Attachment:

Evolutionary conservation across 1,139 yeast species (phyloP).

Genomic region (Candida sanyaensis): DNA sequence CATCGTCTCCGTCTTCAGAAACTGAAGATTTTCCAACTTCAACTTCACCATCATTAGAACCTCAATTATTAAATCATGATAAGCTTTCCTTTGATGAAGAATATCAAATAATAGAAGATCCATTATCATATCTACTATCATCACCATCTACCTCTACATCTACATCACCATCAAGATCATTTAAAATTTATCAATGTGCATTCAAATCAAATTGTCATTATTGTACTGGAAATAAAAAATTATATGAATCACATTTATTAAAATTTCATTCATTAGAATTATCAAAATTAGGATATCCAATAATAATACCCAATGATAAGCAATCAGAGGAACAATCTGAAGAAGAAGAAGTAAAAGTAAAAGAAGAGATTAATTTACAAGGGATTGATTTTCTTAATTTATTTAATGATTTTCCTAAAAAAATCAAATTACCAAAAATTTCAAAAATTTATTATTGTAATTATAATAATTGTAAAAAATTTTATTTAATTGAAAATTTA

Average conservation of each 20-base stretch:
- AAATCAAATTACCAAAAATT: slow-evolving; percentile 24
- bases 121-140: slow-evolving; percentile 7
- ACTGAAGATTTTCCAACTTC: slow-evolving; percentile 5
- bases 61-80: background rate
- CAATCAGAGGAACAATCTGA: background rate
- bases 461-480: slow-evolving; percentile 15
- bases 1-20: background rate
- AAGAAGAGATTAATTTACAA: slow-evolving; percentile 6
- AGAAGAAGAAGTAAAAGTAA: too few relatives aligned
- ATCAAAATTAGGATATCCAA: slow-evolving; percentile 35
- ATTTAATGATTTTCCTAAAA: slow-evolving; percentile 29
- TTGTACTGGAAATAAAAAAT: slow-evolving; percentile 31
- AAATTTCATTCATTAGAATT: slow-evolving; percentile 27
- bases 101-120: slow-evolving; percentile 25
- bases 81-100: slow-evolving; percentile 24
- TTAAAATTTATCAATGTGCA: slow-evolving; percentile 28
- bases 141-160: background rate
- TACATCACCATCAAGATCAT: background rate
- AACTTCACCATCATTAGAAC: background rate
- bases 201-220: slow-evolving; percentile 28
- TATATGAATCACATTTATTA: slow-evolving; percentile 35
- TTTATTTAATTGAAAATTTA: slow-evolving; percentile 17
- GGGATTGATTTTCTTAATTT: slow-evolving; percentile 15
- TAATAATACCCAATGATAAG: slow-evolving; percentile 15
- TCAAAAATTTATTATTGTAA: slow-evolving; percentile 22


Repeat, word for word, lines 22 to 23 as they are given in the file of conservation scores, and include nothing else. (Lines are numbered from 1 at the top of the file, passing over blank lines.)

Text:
- AACTTCACCATCATTAGAAC: background rate
- bases 201-220: slow-evolving; percentile 28